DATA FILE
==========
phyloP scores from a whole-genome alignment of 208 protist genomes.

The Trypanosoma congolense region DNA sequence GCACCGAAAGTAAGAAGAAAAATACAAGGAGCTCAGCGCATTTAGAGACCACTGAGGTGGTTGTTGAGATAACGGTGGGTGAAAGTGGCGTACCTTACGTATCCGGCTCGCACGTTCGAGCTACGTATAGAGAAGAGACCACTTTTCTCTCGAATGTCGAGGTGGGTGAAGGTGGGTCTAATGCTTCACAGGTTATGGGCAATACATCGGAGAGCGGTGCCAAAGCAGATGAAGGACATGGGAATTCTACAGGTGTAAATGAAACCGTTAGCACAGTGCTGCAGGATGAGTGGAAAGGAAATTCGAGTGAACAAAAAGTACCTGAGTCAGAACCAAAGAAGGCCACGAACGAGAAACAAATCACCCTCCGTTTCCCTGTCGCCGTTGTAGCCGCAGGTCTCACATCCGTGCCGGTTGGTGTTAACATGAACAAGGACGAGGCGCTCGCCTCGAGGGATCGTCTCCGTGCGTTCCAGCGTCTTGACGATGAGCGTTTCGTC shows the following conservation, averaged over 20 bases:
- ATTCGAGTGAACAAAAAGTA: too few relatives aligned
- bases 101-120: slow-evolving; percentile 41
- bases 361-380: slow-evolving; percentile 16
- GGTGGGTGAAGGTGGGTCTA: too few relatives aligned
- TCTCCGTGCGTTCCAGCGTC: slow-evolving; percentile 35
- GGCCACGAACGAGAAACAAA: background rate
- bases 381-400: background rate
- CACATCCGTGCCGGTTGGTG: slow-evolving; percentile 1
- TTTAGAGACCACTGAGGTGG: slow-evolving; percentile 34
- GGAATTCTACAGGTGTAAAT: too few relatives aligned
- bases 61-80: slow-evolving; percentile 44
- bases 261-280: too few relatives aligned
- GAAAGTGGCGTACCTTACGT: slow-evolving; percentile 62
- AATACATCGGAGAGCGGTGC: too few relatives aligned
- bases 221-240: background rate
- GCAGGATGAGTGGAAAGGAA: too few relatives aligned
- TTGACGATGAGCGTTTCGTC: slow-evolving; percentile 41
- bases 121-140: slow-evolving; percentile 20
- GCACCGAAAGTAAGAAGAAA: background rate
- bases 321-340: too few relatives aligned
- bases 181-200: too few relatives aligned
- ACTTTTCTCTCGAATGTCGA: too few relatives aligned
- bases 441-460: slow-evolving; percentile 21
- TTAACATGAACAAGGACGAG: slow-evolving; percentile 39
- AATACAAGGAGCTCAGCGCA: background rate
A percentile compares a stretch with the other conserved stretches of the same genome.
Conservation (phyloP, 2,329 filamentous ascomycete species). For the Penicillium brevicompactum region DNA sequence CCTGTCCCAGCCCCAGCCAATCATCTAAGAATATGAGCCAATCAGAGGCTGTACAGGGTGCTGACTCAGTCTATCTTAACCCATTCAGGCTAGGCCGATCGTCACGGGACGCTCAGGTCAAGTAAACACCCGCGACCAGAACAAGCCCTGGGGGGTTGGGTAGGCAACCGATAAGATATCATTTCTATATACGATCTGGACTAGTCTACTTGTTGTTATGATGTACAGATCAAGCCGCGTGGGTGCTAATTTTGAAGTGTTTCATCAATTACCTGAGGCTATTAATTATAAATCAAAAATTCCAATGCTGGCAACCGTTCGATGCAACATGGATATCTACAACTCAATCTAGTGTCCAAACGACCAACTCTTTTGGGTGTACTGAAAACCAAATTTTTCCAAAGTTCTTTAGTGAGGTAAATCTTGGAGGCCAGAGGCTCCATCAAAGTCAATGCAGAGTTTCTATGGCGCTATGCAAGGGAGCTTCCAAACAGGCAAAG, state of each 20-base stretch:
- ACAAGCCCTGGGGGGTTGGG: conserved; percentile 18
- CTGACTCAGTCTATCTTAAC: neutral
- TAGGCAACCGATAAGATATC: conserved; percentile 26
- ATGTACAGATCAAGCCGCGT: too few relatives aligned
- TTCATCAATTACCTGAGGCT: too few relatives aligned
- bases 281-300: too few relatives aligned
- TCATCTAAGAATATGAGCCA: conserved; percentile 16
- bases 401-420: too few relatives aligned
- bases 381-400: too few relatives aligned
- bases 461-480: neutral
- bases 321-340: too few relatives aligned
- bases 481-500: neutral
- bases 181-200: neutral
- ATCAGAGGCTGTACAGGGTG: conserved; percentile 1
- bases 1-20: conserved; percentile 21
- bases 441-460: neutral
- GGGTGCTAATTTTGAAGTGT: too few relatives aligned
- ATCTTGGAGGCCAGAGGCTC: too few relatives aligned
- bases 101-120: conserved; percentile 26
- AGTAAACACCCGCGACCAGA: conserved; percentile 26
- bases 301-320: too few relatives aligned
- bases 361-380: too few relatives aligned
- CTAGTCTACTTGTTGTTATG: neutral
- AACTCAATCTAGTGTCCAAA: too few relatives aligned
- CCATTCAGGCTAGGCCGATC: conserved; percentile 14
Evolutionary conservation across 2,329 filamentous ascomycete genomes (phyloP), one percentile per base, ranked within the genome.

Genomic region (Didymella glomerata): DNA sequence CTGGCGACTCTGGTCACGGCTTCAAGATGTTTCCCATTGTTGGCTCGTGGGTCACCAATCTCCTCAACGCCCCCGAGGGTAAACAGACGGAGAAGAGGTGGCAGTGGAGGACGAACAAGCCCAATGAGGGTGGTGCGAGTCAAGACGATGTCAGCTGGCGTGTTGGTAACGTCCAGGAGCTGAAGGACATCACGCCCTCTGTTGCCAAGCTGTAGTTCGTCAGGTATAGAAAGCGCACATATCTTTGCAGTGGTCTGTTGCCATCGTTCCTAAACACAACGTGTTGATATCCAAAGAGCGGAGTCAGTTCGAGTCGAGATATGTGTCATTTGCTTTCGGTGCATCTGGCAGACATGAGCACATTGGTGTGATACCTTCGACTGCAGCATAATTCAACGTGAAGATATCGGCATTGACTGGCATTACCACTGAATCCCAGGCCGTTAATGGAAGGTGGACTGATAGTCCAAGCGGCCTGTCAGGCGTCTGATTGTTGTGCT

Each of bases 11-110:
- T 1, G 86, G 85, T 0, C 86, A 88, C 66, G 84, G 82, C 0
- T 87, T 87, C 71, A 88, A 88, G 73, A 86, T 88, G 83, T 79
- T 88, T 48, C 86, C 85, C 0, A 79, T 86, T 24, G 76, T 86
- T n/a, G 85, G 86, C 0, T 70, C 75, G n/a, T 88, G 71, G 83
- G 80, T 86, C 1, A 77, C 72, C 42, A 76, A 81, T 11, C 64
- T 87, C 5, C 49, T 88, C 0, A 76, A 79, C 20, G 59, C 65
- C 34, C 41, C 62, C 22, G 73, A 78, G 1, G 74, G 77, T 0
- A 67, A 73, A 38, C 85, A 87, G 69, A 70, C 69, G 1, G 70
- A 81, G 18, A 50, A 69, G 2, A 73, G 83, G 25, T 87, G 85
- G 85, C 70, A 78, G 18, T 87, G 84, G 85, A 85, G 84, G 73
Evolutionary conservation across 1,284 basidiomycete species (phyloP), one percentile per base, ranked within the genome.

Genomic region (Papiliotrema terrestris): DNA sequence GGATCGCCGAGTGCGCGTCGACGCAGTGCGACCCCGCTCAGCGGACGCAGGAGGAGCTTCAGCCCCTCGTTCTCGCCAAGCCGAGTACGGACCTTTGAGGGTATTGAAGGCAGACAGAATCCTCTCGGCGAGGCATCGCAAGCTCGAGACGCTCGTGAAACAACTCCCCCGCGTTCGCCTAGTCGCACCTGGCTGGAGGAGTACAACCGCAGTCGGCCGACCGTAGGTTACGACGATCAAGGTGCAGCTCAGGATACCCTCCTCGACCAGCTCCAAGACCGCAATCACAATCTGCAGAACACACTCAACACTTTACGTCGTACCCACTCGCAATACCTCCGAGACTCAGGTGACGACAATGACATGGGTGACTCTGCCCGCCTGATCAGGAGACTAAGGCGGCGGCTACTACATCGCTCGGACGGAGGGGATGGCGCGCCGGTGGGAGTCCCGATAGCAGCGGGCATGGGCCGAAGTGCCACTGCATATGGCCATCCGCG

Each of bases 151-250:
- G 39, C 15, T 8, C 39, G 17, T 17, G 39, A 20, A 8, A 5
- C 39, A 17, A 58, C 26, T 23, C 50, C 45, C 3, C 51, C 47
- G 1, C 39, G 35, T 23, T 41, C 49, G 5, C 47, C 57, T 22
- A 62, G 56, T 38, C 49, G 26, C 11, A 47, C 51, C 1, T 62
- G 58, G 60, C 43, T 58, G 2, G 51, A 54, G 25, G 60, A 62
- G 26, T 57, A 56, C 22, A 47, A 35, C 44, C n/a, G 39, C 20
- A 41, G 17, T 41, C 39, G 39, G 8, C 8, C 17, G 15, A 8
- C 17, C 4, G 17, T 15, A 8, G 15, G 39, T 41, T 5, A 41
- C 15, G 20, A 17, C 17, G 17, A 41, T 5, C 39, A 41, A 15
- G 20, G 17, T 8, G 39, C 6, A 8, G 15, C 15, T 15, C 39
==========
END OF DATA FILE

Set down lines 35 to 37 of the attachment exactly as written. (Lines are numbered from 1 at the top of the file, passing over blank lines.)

- bases 281-300: too few relatives aligned
- TCATCTAAGAATATGAGCCA: conserved; percentile 16
- bases 401-420: too few relatives aligned